Tuesday, November 22, 2011

Closing Wall Street’s casino


David Cay Johnston
Nov 18, 2011 15:26 EST

A superb example of a sound rule in law and economics that needs reviving, because it can halt the rampant speculation in derivatives, is the ancient legal principle that gambling debts are not enforceable through court action.

Not so long ago — before casinos, currency and commodities speculation, and credit default swaps became big business — U.S. courts would not enforce gambling debts.

Restoring this principle offers a simple way to shrink the rampant speculation in derivatives that was central to the 2008 meltdown on Wall Street.

Professor Lynn Stout, a deeply principled Republican capitalist who teaches corporate law at the University of California, Los Angeles, raised this issue at a conference where we both spoke about the 2008 Wall Street meltdown.

“Derivatives are gambling,” she said, referring to credit default swaps, at the University of Missouri-Kansas City law school conference on the financial crisis. “They are a zero-sum game in which one side loses the bet and one side wins,” Stout said.

Actually they are worse than that, since the hefty fees Wall Street pockets for arranging the bets result in a less-than-zero-sum game.


Stout recounted the history of unenforceable gambling debts back to the Romans. She cited an 1884 Supreme Court case on what were then called “difference contracts” to show that derivatives have a long history of being treated by the law as unproductive at best and often damaging to society, just as we saw in 2008.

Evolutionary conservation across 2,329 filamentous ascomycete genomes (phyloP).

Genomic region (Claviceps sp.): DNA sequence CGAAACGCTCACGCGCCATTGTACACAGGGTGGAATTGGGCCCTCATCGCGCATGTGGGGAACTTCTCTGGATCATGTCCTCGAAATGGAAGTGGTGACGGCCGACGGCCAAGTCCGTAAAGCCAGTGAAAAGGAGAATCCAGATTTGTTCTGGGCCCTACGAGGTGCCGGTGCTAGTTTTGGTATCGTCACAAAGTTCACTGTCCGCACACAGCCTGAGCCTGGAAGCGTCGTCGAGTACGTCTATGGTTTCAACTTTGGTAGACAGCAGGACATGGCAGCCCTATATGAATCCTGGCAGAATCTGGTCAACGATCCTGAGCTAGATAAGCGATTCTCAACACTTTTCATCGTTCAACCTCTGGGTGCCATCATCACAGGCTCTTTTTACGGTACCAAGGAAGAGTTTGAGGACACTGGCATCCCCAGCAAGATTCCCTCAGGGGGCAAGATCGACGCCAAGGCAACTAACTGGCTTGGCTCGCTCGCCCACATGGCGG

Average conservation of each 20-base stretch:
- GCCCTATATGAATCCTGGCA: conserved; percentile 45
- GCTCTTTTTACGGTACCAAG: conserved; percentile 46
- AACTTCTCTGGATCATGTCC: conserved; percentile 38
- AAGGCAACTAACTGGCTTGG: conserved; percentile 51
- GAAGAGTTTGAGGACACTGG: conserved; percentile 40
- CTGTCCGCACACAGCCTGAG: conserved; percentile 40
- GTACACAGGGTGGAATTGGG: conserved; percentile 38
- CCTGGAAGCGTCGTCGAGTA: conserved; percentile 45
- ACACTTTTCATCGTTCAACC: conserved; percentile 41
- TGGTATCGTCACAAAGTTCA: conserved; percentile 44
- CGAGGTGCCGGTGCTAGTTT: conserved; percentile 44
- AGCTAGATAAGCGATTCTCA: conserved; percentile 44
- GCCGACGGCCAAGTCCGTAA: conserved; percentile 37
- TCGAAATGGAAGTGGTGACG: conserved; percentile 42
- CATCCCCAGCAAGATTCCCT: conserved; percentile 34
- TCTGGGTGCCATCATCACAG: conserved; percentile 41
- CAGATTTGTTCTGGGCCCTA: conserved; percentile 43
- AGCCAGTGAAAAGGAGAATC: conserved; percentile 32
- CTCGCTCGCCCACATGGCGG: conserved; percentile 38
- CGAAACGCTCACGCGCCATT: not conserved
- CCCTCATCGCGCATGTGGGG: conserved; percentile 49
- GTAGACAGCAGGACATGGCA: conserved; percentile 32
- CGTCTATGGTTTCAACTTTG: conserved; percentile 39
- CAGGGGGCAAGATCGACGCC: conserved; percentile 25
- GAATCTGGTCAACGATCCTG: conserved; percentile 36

“I have not found a successful economy that did not have legal restrictions on bets,” she said.

She said that in addition to being nonproductive, such bets add risk to the system, invite bad conduct because bets can be rigged and foster asset bubbles, which are inevitably followed by crashes like the one from which we still have yet to recover.


Stout noted that speculators these days like to call themselves by other names — for instance, hedge fund managers. But hedging suggests engagement in a business such as oil or grain and buying or selling contracts backed by assets you have or will use.


Stout likened some derivatives to a market in fire insurance in which you buy coverage not for your own home, but for those of strangers. Such insurance would create an incentive to commit arson for profit. Yet we allow speculative derivatives that melted the housing market.

Stout’s approach would not stop derivatives that are backed by hard assets, such as a mortgage whose interest rate is derived from an index like the London Interbank Offered Rate or Libor and thus varies over time.



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